Welcome to AtomWatch - world nuclear power news and analysis

This blog is aimed at tracing the world news related to nuclear power development internationally and in particular countries. Being an independent resource, we accept all kinds of opinions, positions and comments, and welcome you to discuss the posts and tell us what you think.

Friday, August 8, 2008

Positive thinking in Italy, Canada and Poland

Recent opinion surveys have found broad support for new nuclear power plants amongst Italians, Poles, and residents of the Canadian province of Saskatchewan - all areas currently without nuclear power but looking into nuclear new-build projects.

A survey carried out on behalf of leading Italian business organization Confesercenti found a total of 54% of respondents in favour of new nuclear power plants being built in Italy, with 17% strongly in favour. Overall, 36% were against a new Italian nuclear plant, with 21% strongly opposing the idea. The primary reason given for opposition to a new nuclear plant was the availability of "cleaner" sources of energy, cited by 70% of "no" voters, rather than safety fears (58%) or concerns about radioactive waste (51%).

Surprisingly, despite supporting the idea of nuclear power, the Italian population would appear to prefer to keep it local. A large majority (82%) of the 800 respondents opposed the idea of Italy importing energy from newly built nuclear plants in neighbouring countries. Only 11% were in favour of such an idea. The respondents to the survey were selected to be representative of the whole country in terms of gender, age and domicile.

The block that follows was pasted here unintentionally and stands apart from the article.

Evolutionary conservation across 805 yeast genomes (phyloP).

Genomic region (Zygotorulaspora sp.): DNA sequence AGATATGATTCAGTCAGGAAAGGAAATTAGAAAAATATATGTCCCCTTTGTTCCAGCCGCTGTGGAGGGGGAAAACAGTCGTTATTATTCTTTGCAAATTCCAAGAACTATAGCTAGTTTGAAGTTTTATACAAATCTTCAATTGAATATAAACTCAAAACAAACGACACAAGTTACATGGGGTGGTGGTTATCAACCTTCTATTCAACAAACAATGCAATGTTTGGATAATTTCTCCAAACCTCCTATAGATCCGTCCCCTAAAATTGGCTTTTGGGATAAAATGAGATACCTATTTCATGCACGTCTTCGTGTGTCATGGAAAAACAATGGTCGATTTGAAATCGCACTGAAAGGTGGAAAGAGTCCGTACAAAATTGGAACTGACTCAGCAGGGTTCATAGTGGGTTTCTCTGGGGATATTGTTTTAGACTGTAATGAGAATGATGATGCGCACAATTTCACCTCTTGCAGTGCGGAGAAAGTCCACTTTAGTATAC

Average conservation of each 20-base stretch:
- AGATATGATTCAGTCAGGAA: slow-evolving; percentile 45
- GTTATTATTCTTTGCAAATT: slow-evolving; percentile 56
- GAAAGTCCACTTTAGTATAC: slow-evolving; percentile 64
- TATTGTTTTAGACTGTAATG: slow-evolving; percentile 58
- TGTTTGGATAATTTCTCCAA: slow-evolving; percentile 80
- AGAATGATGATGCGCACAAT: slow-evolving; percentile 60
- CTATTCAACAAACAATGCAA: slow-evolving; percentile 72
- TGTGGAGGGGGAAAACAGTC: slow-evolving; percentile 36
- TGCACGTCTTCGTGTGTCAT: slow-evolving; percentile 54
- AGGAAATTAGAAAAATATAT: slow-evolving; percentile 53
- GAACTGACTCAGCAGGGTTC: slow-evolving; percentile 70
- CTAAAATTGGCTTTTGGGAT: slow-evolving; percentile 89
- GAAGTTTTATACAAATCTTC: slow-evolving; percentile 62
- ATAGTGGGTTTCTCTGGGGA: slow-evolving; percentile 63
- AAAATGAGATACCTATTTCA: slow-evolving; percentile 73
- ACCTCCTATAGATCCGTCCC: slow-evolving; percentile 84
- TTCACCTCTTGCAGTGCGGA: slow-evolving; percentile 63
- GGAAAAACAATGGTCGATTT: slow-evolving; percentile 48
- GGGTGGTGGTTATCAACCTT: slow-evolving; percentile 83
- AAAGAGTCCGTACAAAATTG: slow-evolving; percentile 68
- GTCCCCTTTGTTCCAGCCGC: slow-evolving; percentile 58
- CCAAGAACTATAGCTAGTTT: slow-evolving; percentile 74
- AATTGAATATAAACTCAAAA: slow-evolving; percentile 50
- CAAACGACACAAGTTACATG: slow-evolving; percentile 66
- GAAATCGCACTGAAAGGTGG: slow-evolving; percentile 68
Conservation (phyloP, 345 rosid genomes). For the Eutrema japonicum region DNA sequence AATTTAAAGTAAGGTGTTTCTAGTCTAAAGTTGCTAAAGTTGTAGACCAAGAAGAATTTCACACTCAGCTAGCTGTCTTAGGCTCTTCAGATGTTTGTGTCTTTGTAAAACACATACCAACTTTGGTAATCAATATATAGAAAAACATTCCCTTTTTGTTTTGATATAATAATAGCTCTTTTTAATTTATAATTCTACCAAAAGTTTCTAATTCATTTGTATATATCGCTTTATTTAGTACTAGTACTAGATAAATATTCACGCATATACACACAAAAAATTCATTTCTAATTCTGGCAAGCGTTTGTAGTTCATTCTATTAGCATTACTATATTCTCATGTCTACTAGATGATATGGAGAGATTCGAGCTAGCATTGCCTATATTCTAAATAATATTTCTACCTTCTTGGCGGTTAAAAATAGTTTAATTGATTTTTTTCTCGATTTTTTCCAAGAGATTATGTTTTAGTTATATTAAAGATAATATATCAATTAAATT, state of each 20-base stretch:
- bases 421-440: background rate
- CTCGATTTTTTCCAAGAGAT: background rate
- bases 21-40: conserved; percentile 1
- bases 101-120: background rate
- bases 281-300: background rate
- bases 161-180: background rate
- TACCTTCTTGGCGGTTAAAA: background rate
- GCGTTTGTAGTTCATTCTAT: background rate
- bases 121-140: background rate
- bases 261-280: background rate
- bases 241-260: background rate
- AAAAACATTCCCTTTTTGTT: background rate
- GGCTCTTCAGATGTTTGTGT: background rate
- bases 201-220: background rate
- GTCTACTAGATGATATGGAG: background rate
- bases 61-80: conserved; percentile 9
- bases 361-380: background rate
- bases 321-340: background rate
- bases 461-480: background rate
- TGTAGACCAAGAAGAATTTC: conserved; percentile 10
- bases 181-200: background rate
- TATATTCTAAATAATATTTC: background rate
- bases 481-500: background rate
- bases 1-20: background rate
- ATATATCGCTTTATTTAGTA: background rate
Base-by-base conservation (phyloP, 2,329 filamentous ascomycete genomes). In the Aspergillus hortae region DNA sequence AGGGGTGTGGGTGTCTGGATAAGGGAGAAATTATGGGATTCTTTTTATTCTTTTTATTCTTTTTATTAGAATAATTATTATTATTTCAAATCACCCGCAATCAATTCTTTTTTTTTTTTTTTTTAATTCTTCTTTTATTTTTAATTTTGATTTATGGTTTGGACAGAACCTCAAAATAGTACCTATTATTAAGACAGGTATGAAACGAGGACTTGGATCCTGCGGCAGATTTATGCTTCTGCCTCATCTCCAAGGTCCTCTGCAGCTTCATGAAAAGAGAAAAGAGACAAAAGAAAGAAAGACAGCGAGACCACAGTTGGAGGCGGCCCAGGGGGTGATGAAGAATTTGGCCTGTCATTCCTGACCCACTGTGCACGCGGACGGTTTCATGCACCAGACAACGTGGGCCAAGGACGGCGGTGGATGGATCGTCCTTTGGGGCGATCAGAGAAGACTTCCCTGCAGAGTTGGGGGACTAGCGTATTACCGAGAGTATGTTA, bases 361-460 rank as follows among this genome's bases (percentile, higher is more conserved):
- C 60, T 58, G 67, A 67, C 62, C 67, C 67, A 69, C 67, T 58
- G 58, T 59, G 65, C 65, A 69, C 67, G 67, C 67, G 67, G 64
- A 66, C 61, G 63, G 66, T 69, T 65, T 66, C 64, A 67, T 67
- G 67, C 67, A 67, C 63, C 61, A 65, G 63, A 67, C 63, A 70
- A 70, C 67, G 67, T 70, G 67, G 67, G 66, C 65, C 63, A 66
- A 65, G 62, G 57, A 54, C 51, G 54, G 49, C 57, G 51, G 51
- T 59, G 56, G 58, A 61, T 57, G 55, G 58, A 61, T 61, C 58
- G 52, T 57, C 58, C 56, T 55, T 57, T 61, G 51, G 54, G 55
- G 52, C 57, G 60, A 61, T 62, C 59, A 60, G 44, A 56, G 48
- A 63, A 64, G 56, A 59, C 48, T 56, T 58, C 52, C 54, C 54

Italy was an early nuclear energy pioneer and has operated nuclear plants in the past, but decided to close them down following a referendum in the wake of the 1986 Chernobyl accident. Now, as well as being the only country ever to have abandoned an operating nuclear power programme, it is the world's largest net importer of electricity. It is also the only G8 country without operating nuclear power plants. The Italian government has said it plans to start building new reactors within five years to reduce the county's dependence on oil, gas and imported power.

Saskatchewan says "maybe"

A poll carried out on behalf of Bruce Power in the Canadian province of Saskatchewan found support for nuclear power from a majority of the residents of the province. The level of support, at 55%, was second only to that found in Ontario, the only Canadian province that currently has operating nuclear power plants. Over 800 residents were questioned.

The survey was carried out as part of Bruce Power's Saskatchewan 2020 initiative, launched in July. The initiative, due to be completed by the end of 2008, includes a study on the feasibility of bringing nuclear energy to the province as part of a wider look at clean energy technologies.